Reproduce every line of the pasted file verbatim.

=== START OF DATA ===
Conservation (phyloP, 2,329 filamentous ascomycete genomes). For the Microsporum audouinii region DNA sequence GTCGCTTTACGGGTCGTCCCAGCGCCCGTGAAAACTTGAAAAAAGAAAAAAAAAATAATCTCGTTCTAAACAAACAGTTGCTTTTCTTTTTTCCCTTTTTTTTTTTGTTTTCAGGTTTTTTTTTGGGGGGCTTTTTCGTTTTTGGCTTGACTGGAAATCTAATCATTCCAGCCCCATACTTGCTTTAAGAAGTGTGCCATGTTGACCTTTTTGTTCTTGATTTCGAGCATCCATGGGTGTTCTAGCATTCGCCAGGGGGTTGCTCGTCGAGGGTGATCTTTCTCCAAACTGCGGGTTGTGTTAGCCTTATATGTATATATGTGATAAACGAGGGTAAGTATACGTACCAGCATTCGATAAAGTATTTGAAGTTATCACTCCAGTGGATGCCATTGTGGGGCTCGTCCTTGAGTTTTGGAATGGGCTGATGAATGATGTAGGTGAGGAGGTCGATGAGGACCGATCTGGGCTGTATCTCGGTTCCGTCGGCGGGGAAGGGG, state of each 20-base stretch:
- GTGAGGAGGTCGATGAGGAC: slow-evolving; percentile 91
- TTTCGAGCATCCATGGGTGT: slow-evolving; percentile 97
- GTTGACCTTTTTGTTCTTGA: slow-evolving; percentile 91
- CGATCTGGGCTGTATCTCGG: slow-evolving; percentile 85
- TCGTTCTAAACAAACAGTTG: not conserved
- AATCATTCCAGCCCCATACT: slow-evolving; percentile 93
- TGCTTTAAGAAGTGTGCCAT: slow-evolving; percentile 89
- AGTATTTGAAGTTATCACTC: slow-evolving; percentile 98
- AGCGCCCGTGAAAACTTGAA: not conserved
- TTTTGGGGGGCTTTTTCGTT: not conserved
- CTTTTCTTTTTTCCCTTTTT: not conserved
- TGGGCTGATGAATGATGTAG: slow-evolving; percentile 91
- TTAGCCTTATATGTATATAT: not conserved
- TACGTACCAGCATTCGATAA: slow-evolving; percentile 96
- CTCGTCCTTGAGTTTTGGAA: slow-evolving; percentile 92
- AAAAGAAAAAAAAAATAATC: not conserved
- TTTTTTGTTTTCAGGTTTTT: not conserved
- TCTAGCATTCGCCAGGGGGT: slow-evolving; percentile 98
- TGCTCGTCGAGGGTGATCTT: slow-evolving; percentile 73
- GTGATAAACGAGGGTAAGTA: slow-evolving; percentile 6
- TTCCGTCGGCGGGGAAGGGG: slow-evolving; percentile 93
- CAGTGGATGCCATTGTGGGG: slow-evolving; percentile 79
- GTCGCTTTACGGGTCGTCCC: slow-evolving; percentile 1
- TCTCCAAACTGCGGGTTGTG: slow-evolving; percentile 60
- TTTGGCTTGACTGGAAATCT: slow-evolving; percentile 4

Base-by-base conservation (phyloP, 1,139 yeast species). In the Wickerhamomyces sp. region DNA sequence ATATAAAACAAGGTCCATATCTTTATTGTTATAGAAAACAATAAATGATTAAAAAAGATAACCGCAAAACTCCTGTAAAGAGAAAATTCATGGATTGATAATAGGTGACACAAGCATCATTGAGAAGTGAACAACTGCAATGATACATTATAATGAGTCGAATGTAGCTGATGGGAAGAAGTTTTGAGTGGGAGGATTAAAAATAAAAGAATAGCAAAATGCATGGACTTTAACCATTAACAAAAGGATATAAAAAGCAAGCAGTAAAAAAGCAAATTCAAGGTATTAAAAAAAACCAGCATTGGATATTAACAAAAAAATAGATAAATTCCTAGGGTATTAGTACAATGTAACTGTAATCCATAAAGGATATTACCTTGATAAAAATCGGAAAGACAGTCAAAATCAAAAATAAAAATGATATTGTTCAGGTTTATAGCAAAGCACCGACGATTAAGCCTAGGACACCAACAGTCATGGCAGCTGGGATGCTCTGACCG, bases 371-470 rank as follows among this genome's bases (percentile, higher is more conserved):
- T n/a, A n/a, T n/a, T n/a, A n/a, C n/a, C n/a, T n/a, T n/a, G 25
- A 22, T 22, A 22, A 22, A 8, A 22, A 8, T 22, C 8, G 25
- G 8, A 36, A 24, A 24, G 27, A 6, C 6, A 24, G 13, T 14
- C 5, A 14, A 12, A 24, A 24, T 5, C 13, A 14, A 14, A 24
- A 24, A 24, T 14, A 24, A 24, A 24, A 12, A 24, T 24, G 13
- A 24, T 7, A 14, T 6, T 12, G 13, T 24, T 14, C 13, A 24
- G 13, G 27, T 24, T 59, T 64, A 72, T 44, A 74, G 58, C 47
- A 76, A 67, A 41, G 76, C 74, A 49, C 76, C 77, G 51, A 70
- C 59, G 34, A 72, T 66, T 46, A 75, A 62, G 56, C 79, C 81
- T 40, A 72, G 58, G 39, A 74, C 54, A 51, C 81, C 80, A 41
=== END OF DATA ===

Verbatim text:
Conservation (phyloP, 2,329 filamentous ascomycete genomes). For the Microsporum audouinii region DNA sequence GTCGCTTTACGGGTCGTCCCAGCGCCCGTGAAAACTTGAAAAAAGAAAAAAAAAATAATCTCGTTCTAAACAAACAGTTGCTTTTCTTTTTTCCCTTTTTTTTTTTGTTTTCAGGTTTTTTTTTGGGGGGCTTTTTCGTTTTTGGCTTGACTGGAAATCTAATCATTCCAGCCCCATACTTGCTTTAAGAAGTGTGCCATGTTGACCTTTTTGTTCTTGATTTCGAGCATCCATGGGTGTTCTAGCATTCGCCAGGGGGTTGCTCGTCGAGGGTGATCTTTCTCCAAACTGCGGGTTGTGTTAGCCTTATATGTATATATGTGATAAACGAGGGTAAGTATACGTACCAGCATTCGATAAAGTATTTGAAGTTATCACTCCAGTGGATGCCATTGTGGGGCTCGTCCTTGAGTTTTGGAATGGGCTGATGAATGATGTAGGTGAGGAGGTCGATGAGGACCGATCTGGGCTGTATCTCGGTTCCGTCGGCGGGGAAGGGG, state of each 20-base stretch:
- GTGAGGAGGTCGATGAGGAC: slow-evolving; percentile 91
- TTTCGAGCATCCATGGGTGT: slow-evolving; percentile 97
- GTTGACCTTTTTGTTCTTGA: slow-evolving; percentile 91
- CGATCTGGGCTGTATCTCGG: slow-evolving; percentile 85
- TCGTTCTAAACAAACAGTTG: not conserved
- AATCATTCCAGCCCCATACT: slow-evolving; percentile 93
- TGCTTTAAGAAGTGTGCCAT: slow-evolving; percentile 89
- AGTATTTGAAGTTATCACTC: slow-evolving; percentile 98
- AGCGCCCGTGAAAACTTGAA: not conserved
- TTTTGGGGGGCTTTTTCGTT: not conserved
- CTTTTCTTTTTTCCCTTTTT: not conserved
- TGGGCTGATGAATGATGTAG: slow-evolving; percentile 91
- TTAGCCTTATATGTATATAT: not conserved
- TACGTACCAGCATTCGATAA: slow-evolving; percentile 96
- CTCGTCCTTGAGTTTTGGAA: slow-evolving; percentile 92
- AAAAGAAAAAAAAAATAATC: not conserved
- TTTTTTGTTTTCAGGTTTTT: not conserved
- TCTAGCATTCGCCAGGGGGT: slow-evolving; percentile 98
- TGCTCGTCGAGGGTGATCTT: slow-evolving; percentile 73
- GTGATAAACGAGGGTAAGTA: slow-evolving; percentile 6
- TTCCGTCGGCGGGGAAGGGG: slow-evolving; percentile 93
- CAGTGGATGCCATTGTGGGG: slow-evolving; percentile 79
- GTCGCTTTACGGGTCGTCCC: slow-evolving; percentile 1
- TCTCCAAACTGCGGGTTGTG: slow-evolving; percentile 60
- TTTGGCTTGACTGGAAATCT: slow-evolving; percentile 4

Base-by-base conservation (phyloP, 1,139 yeast species). In the Wickerhamomyces sp. region DNA sequence ATATAAAACAAGGTCCATATCTTTATTGTTATAGAAAACAATAAATGATTAAAAAAGATAACCGCAAAACTCCTGTAAAGAGAAAATTCATGGATTGATAATAGGTGACACAAGCATCATTGAGAAGTGAACAACTGCAATGATACATTATAATGAGTCGAATGTAGCTGATGGGAAGAAGTTTTGAGTGGGAGGATTAAAAATAAAAGAATAGCAAAATGCATGGACTTTAACCATTAACAAAAGGATATAAAAAGCAAGCAGTAAAAAAGCAAATTCAAGGTATTAAAAAAAACCAGCATTGGATATTAACAAAAAAATAGATAAATTCCTAGGGTATTAGTACAATGTAACTGTAATCCATAAAGGATATTACCTTGATAAAAATCGGAAAGACAGTCAAAATCAAAAATAAAAATGATATTGTTCAGGTTTATAGCAAAGCACCGACGATTAAGCCTAGGACACCAACAGTCATGGCAGCTGGGATGCTCTGACCG, bases 371-470 rank as follows among this genome's bases (percentile, higher is more conserved):
- T n/a, A n/a, T n/a, T n/a, A n/a, C n/a, C n/a, T n/a, T n/a, G 25
- A 22, T 22, A 22, A 22, A 8, A 22, A 8, T 22, C 8, G 25
- G 8, A 36, A 24, A 24, G 27, A 6, C 6, A 24, G 13, T 14
- C 5, A 14, A 12, A 24, A 24, T 5, C 13, A 14, A 14, A 24
- A 24, A 24, T 14, A 24, A 24, A 24, A 12, A 24, T 24, G 13
- A 24, T 7, A 14, T 6, T 12, G 13, T 24, T 14, C 13, A 24
- G 13, G 27, T 24, T 59, T 64, A 72, T 44, A 74, G 58, C 47
- A 76, A 67, A 41, G 76, C 74, A 49, C 76, C 77, G 51, A 70
- C 59, G 34, A 72, T 66, T 46, A 75, A 62, G 56, C 79, C 81
- T 40, A 72, G 58, G 39, A 74, C 54, A 51, C 81, C 80, A 41